BF Auction: 1959 Stanguellini Formula Junior

Sold for $60,000View Result

  • Seller: Tedd Z amjahn
  • Location: Hales Corners, Wisconsin
  • Mileage: N/A Shown
  • Chassis #: 00146
  • Title Status: Clean
  • Engine: Fiat 1100cc 4-cylinder
  • Transmission: Fiat 4-Speed

UPDATE – The seller has added more photos and found documents laying out the Stanguellini’s ownership history!

Vintage racing machinery was once an ignored segment of the classic car world. However, a dedicated group of enthusiasts now focus on preserving these vehicles to provide insight into our racing heritage. This 1959 Stanguellini Formula Junior is a perfect example of the breed. It last saw racing action in the early 1960s and spent over five decades as a display piece. The current owner refurbished it so it runs and drives, and it would take little to return it to the historic racing circuit. The owner feels the time is right for it to find a new home, listing this Italian thoroughbred with us at Barn Finds Auctions.

Automobili Stanguellini was founded by Vittorio Stanguellini in Modena, Italy. The family operated a successful Fiat dealership but diversified into racing activities during the 1950s. The styling of its 1959 Formula Junior machine was compared favorably to the legendary Maserati 250F, and these cars tasted racing success until the advent of rear-engined cars from companies like Cooper lifted competition to a higher level. Our feature car is a genuine survivor that last saw action at Road America and other Midwest tracks during the early 1960s. Its retirement years were spent as a display vehicle, stripped back to its bare aluminum. The current owner performed a refresh, applying the existing beautiful PPG Concept Deep Red over epoxy primer. The car presents superbly, with the chosen color accentuating its sweeping lines. The panels are flawless, and there are no issues with tubular steel chassis. The car sits on a set of period-correct wire knock-off wheels, and the lack of signage and stickers will allow the winning bidder to tailor the vehicle’s appearance to their taste.

Given the family’s automotive history, it is unsurprising that Vittorio Stanguellini sourced the mechanical components for the company’s racing machinery from Fiat. The Formula Junior features its number’s matching front-mounted 1,100cc four that feeds its power to the rear wheels via a four-speed manual transmission. The engine inhales deeply through a pair of rare Weber sand-cast 33/38 DCO 3 carburetors, producing approximately 110hp. Considering the Junior tips the scales at around 881 lbs, performance is impressive for a car of this type. It is also remarkably agile, with four-wheel independent suspension and large drum brakes. The current owner revived this classic after decades as a display vehicle. He replaced the valves and valve springs and refurbished the brakes. The Stanguellini runs and drives for demonstration use, although it requires updates to become eligible for historic competition.

This Stanguellini shares a typical trait with almost any racing vehicle because its interior is focused purely on performance. The vinyl-clad bucket seat wraps around the driver for lateral support, while the dash houses gauges to monitor the car’s mechanical health. The original wood-rimmed wheel is larger than is typically seen in modern racing machinery, but it is ideal for maneuvering this gem on the track. The winning bidder will need to inquire whether the seat complies with historic racing rules, and the relevant authorities will probably insist on the installation of a harness seatbelt. Otherwise, slipping behind the wheel will be like rewinding the clock to the glory days when drivers like Fangio dominated the racing scene.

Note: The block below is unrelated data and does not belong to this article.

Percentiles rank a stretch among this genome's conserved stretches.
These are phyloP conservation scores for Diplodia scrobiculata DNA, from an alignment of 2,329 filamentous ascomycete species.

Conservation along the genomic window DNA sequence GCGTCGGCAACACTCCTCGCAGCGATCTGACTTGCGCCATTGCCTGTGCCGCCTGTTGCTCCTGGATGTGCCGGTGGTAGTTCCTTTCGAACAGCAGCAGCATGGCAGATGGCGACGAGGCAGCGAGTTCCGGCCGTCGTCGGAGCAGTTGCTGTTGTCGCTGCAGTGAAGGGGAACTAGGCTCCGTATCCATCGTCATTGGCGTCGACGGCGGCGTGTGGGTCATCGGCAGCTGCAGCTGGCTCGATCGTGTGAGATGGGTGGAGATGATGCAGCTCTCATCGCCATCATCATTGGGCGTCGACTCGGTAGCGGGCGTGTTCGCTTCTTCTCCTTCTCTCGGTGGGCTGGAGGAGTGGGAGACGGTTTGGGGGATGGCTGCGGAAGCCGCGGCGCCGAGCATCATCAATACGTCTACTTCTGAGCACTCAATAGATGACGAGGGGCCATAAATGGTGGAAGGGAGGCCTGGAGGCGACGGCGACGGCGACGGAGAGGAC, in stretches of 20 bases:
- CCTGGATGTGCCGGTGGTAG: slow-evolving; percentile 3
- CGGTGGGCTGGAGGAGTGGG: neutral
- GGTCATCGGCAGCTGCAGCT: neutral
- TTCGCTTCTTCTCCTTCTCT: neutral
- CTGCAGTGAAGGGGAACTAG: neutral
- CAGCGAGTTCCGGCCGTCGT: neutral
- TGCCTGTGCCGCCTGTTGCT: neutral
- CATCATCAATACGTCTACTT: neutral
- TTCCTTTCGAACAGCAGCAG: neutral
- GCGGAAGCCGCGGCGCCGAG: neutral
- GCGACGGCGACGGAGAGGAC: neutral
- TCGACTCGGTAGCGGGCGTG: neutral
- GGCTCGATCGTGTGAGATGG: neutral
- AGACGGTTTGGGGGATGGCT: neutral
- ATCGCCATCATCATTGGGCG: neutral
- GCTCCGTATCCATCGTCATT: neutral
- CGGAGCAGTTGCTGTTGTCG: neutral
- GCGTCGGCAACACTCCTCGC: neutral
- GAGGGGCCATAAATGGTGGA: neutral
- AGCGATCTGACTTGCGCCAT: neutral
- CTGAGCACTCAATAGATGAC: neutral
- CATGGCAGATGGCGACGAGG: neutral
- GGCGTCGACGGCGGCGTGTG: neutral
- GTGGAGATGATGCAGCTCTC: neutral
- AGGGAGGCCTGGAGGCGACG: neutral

It is a sad reality that many race cars end their days as scrap when their owners feel they are no longer competitive. Although company records are incomplete, it is believed that Automobili Stanguellini produced approximately one hundred of its beautiful Formula Junior race cars before progress overtook it in 1960. It is unclear how many survive, but they are a rare slice of motorsport history. This one is a stunning classic that is destined to find a new home. If you have long harbored the desire to own an Italian thoroughbred, this 1959 Stanguellini Formula Junior is an ideal candidate that might only be a single bid away.

* Ownership History – The seller purchased it from the estate of Don Ludewig of Clarkston, MI. He purchased it from Homer Tsakis of Katonah, NY on 6/26/1976. Other names in the folder include Bob Guest of Red Oak, TX and Bob Major of Illinois.

Bid On This Auction

Sold for: $60,000
Register To Bid
Ended: Jul 16, 2024 1:00pm MDT
Winner: Healeybob (Offer Accepted)
  • Healeybob
    bid $54,000.00  2024-07-16 12:49:11

Auctions Ending Soon

Comments

  1. RayTMember

    I have always thought these were the most beautiful racing cars imaginable.

    Like 4
    • jwaltb

      To each one’s own! I used to watch Formula Jr. races and always thought these were the ugliest cars on the track.

      Like 0
  2. Derek

    That’s awfy nice. Probably limited to parade laps though, as there’s probably not enough chassis – thin tubes – to attach a roll hoop and harness mounts to.

    You’ll get vintage racing track days, maybe.

    Like 2
    • Nathan S

      This car would be welcome at any vintage race or festival.

      Like 0
  3. gbvette62